City of London Sinfonia returning to Southwark for socially distanced performances

Building on the success of their return to live indoor performance last month, City of London Sinfonia (CLS) will return to Southwark Cathedral this autumn with six socially distanced performances.

The Restore and Revive concert series features hand-picked favourites from CLS musicians across three concerts, in an uplifting and invigorating series that celebrates the long-awaited reconnection with audiences through the revival of live music performance.

The concerts have been designed in accordance with current safety guidelines around live public performances during the Covid-19 pandemic while retaining the familiar signatures of City of London Sinfonia’s seriously informal style.

Audiences will be able to experience the concert series in flexible and socially distanced seating configurations positioned in the nave or in-promenade taking in the architecture and acoustics throughout the cathedral.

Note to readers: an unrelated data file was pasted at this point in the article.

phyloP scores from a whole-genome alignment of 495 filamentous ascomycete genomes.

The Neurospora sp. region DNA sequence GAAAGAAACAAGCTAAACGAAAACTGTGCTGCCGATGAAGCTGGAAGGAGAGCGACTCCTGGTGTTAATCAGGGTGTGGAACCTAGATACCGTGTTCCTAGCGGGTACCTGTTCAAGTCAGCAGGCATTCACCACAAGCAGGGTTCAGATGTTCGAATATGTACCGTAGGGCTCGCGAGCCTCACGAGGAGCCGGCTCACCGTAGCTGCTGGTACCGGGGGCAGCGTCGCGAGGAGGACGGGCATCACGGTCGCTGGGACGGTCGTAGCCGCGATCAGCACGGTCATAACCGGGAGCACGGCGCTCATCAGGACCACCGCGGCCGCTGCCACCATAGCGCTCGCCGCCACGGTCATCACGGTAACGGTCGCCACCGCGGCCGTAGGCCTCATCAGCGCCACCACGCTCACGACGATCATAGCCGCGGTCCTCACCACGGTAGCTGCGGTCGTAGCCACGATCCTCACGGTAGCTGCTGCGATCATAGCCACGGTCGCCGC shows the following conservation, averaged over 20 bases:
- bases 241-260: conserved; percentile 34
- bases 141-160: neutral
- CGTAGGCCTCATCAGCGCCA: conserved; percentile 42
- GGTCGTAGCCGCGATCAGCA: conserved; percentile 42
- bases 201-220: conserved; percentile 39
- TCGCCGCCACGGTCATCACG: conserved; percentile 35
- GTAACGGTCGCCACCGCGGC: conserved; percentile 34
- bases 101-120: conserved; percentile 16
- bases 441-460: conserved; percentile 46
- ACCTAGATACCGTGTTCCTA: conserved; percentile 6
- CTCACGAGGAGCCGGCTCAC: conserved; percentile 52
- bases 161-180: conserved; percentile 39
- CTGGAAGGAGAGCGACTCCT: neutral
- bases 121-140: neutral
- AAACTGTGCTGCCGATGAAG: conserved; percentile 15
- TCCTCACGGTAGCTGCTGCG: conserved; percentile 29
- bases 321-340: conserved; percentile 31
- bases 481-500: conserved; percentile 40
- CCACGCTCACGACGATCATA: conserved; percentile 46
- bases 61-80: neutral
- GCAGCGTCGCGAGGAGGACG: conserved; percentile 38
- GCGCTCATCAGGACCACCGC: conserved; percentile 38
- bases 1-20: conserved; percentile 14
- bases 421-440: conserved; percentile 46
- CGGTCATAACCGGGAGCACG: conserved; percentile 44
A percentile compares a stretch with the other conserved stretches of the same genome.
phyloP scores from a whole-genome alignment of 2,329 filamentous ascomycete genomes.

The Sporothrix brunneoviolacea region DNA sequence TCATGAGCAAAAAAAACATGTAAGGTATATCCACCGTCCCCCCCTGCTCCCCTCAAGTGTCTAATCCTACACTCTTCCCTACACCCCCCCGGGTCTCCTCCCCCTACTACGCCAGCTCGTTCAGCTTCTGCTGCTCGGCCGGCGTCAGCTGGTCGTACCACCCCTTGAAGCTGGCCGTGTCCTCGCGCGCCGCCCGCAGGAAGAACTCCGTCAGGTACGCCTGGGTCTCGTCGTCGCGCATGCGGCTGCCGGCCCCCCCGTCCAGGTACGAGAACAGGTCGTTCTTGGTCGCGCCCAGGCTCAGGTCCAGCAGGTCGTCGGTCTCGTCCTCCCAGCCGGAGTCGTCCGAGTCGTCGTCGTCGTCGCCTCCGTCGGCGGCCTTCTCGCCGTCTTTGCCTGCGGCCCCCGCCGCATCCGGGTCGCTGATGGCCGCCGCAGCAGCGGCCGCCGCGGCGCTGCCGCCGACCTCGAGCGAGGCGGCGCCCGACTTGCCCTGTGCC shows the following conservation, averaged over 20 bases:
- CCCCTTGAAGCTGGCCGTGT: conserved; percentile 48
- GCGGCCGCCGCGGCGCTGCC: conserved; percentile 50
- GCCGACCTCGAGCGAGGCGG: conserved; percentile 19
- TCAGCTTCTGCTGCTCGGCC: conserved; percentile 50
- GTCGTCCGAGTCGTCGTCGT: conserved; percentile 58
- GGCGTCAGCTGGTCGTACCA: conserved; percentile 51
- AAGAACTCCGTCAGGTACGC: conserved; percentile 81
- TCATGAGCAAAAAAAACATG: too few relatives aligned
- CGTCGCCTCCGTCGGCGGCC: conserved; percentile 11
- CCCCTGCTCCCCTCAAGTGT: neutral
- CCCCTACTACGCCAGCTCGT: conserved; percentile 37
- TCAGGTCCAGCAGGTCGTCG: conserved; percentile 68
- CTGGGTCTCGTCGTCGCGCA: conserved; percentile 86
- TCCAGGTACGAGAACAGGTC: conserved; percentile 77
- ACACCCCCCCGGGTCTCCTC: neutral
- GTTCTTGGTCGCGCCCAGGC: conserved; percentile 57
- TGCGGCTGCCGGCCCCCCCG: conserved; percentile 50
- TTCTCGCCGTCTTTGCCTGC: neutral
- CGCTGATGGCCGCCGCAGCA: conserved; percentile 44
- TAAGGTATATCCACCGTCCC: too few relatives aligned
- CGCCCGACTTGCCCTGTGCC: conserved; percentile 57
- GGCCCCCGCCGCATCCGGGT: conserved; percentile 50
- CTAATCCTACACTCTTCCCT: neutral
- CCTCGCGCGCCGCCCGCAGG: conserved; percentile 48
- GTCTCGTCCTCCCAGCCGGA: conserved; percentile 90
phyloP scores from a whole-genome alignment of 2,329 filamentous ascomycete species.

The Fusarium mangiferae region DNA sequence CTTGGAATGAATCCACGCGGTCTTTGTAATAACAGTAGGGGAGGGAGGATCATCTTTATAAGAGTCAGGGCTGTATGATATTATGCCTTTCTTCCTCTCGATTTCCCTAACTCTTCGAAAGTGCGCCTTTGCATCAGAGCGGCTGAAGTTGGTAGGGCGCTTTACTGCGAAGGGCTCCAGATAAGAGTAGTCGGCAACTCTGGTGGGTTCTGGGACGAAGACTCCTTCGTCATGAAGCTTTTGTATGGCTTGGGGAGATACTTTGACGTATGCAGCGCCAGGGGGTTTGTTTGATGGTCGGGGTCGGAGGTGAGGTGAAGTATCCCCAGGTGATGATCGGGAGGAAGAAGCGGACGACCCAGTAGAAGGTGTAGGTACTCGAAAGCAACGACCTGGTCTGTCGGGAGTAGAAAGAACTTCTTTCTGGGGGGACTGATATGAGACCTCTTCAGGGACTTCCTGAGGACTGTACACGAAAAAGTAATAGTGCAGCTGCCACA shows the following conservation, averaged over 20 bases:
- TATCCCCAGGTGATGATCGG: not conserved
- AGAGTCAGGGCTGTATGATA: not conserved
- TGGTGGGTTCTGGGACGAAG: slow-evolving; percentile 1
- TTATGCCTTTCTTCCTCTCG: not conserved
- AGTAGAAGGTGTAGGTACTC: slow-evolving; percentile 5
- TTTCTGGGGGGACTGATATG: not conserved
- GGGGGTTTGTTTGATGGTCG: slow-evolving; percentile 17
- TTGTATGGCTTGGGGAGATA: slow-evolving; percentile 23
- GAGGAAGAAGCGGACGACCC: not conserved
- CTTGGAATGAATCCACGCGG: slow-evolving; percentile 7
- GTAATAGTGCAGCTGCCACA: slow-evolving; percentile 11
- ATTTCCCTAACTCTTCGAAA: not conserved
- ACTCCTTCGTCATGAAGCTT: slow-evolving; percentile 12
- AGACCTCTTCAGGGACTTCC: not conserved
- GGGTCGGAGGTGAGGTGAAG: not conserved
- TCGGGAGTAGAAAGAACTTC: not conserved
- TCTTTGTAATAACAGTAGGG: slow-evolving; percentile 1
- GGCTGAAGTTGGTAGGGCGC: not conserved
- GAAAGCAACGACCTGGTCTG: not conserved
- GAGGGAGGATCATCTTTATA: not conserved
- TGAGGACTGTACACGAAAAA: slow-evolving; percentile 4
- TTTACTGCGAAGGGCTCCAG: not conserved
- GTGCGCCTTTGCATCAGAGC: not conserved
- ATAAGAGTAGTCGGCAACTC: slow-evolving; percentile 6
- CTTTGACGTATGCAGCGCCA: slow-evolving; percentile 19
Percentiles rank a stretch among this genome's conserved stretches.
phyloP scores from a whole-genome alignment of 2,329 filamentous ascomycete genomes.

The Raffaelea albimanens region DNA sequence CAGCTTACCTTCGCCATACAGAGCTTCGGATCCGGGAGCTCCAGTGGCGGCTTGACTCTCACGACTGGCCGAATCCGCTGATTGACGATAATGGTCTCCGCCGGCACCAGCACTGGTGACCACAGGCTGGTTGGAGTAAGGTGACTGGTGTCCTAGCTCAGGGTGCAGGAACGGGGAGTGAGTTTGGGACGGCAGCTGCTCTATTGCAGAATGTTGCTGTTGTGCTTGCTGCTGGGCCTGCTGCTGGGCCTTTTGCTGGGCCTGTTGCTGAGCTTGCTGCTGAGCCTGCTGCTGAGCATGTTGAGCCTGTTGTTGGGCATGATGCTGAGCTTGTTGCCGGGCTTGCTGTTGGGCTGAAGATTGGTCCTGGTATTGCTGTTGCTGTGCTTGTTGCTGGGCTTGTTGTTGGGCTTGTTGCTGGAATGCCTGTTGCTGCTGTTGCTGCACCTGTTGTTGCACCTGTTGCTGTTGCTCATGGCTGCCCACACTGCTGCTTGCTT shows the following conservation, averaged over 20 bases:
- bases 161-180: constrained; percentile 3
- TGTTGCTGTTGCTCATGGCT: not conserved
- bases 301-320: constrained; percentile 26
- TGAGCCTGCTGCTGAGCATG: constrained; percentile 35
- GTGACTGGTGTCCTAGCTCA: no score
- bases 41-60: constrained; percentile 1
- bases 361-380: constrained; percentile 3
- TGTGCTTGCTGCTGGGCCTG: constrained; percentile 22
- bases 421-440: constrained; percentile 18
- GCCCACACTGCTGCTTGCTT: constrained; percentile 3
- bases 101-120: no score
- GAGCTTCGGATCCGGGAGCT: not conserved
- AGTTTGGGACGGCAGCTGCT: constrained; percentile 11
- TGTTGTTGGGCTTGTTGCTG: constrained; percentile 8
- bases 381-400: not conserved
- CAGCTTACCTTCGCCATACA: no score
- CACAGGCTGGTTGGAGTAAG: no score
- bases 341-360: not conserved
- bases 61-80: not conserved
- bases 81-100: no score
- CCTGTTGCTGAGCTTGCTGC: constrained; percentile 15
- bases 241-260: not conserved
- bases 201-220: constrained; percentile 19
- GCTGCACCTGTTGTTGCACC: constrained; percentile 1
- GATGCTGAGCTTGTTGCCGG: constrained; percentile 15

Alexandra Wood, City of London Sinfonia’s orchestra leader, said: “Our autumn concerts are a reunion and a celebration of different parts of the orchestra: a string concert, a wind concert and, after many months, we will finally come together for a full-scale symphony.

“The winds have chosen music which is special to them.

“In the string concert, we explore two “staples” of the string repertoire: Serenades by Elgar and Tchaikovsky, filled with emotion, passion and drama.

“Haydn’s London Symphony is not just a chance for everybody to perform together again, but a nod to our name, and a chance to remember how culturally important and resilient London has been and will continue to be.”

Matthew Swann, City of London Sinfonia’s chief executive, said: “We were delighted to welcome audiences back for our first Southwark Cathedral performances in six months in September – both those who joined us in-person and those who experienced the concerts online, totalling more than 30,000 on Facebook and YouTube.

“Restore and Revive takes the vision of reconnecting with audiences further, inviting them into the concert going experience and the heart of the music in a safe but engaging way.”

Picture: Marilyn Kingwill


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